If there is one thing that I’ve learned from living in two countries and a few states, it’s that broad generalizations about people rarely work. Case in point: I am constantly told that “older customers don’t like email or the Internet.” In reality, if you look at the age profile of Tower Hill policyholders:

And compare it to the age profile of those who have voluntarily signed up to use our website portal for policyholders:

You’ll see that there is one measly percent difference between the over-55’s who own Tower Hill policies and the over-55’s who use our website.

When you can’t make generalizations, you have to offer choices. That’s what customer service is all about. Not only are you constantly evaluating how you treat customers when you interact, you also have to question whether you offer the right channels for those interactions.

But what channels are the right ones? You can’t offer a choice of everything, so how do you narrow it down?

Some customers call you, make an appointment, or even drop by. They are visible, possibly loud, and sometimes bring presents. Hardly anyone emails you on Facebook or tries to contact you via Twitter. Also, it’s really hard to count how many customers email or how frequently they do it, so you assume that “most of my customers call or meet with me in person.” This is an exaggeration, but even if they are the majority, how do you know that phone or in-person is always the most convenient for them?

Research shows that about 75% of people will use three different channels each for getting in touch with a single business (Source). You have three channels that work well – telephone, in person, and a website with email links – so you’re covered, right? Nope. Those three channels are table stakes. You have to have them, but if you intend to win, you’d better pony up with some more.

So you are upping the ante. Your Facebook page is getting some traction, and you’re using Twitter a little more. You’re even using Instant Messaging inside your agency.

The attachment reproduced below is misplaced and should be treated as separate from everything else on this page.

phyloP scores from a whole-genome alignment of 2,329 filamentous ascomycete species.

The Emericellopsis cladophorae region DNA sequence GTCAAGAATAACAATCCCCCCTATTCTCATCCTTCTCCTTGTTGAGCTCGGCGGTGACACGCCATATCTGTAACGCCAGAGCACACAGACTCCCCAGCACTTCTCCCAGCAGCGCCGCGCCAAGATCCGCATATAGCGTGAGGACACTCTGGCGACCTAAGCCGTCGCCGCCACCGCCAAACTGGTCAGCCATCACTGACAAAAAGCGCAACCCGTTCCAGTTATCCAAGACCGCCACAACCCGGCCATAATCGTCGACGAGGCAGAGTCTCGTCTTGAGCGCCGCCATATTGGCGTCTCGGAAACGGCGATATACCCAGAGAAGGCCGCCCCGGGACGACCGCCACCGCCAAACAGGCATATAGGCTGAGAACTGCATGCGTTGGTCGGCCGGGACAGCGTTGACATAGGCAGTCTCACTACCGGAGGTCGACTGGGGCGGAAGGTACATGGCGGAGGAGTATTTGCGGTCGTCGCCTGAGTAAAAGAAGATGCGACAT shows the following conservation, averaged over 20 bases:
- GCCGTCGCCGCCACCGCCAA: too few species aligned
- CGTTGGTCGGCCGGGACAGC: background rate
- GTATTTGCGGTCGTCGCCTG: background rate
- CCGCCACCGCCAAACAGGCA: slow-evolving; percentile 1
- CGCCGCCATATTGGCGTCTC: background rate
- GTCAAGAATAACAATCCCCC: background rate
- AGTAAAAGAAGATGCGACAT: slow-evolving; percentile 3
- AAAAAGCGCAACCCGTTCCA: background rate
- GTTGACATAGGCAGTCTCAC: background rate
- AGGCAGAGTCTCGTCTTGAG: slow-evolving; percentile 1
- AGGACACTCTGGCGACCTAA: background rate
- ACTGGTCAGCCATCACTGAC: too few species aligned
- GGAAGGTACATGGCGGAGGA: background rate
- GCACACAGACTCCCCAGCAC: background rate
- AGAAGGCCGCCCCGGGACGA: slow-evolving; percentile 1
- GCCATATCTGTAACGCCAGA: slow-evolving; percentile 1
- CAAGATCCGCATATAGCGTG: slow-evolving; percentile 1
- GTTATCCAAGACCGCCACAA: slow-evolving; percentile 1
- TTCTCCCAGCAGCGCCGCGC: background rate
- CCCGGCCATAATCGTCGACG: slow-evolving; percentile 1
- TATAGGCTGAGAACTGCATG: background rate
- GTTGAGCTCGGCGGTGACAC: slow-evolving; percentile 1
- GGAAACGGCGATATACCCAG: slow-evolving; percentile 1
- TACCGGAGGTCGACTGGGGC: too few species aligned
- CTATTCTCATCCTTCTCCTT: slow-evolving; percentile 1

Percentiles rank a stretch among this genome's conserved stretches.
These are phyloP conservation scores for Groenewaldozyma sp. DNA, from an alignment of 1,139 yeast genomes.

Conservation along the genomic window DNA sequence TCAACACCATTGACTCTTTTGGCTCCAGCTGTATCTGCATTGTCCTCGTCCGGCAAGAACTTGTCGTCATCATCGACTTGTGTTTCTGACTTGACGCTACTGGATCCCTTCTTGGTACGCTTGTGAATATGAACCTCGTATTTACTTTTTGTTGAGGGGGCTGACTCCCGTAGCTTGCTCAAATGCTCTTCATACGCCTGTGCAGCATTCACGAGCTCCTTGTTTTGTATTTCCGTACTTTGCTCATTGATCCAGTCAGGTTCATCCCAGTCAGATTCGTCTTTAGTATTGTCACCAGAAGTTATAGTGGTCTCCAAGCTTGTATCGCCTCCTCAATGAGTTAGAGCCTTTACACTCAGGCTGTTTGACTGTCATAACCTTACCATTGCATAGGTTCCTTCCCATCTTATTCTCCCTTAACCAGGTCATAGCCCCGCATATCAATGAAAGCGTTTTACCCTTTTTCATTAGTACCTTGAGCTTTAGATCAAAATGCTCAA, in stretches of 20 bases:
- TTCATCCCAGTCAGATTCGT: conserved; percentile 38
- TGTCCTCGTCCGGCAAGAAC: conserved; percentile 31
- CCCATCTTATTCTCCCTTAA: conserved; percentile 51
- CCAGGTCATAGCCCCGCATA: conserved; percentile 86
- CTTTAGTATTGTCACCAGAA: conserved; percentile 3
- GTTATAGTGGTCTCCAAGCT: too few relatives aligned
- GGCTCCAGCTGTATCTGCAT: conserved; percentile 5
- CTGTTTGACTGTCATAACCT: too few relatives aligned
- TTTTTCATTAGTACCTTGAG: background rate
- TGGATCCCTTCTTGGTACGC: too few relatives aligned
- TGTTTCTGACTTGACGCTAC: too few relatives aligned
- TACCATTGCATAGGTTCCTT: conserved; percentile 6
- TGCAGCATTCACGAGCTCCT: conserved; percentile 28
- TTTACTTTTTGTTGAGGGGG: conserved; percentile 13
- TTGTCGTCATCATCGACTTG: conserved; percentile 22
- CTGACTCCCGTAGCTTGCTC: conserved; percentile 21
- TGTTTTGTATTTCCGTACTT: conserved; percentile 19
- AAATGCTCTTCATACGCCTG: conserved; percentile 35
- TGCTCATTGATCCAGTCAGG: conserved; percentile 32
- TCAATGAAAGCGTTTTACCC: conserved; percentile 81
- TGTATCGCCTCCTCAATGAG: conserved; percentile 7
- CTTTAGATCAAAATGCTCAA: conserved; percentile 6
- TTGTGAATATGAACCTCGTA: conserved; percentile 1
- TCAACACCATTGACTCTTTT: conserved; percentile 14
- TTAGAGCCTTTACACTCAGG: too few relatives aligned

And you are seeing more channels open up every day. Pinterest (whatever that is) seems to be everywhere. Texting really does seem pretty convenient. Tower Hill has started chatting online with policyholders – and it’s catching on. Wait, what was that? Chat? Maybe Pinterest and texting are going a little too far, but chat – that is something to think about.

Consider two things about expanding into a new channel:

First, your personal experience doesn’t actually matter. You’ve probably been invited to chat when you hit your local big box store website because of that email with the coupon. You might have found the chat invitation annoying. Does that mean it would annoy you on a website where you do need help, but don’t want to sit on the phone on hold?

More important, does the fact that it annoys you mean it will annoy your customers? If you’re like most independent agents, the profile of your customers is changing. They aren’t necessarily just like you, and neither are their service preferences. Don’t let me catch you generalizing.

Second, what’s the risk of trying? You can download a free trial of a chat service, get one CSR interested in being the “operator,” add a button to your site, and see what happens. Without knowing a lick of HTML, you can control the days and hours the service shows up on your site, so no potential chatters go unanswered. If you’re in the office late, leave it on. If you knock off early, turn it off. After the free trial, decide whether there is enough usage to keep it. You can pay as little as $21 for a monthly service subscription that you can cancel any time (here is a list of possible vendors).

Just don’t force it on your customers. An auto-response on your email saying “I no longer respond to email, please go to my website and click the Chat button” would be a bad idea.  It’s hard to fathom, but a major Silicon Valley-based job networking website is doing something similarly awful. If you can find their phone number and call, you get an automated message that says “For Customer Service, please click on the Help Center link located at the bottom of any page of our website.” Big mistake. Forcing all users into one channel won’t work, especially if it snubs a proven channel like the telephone.

Why not take a little risk? When it comes to opening new communication channels, the risk of not trying far exceeds the risk of trying.

Helene Goldson

About Helene Goldson


Helene spent much of her career in Canadian health benefits marketing communications, then spent a few years marketing HR software in California and Florida. She is a Duke graduate, and has a Masters in Journalism from the University of Alabama, both of which happened before the turn of the century.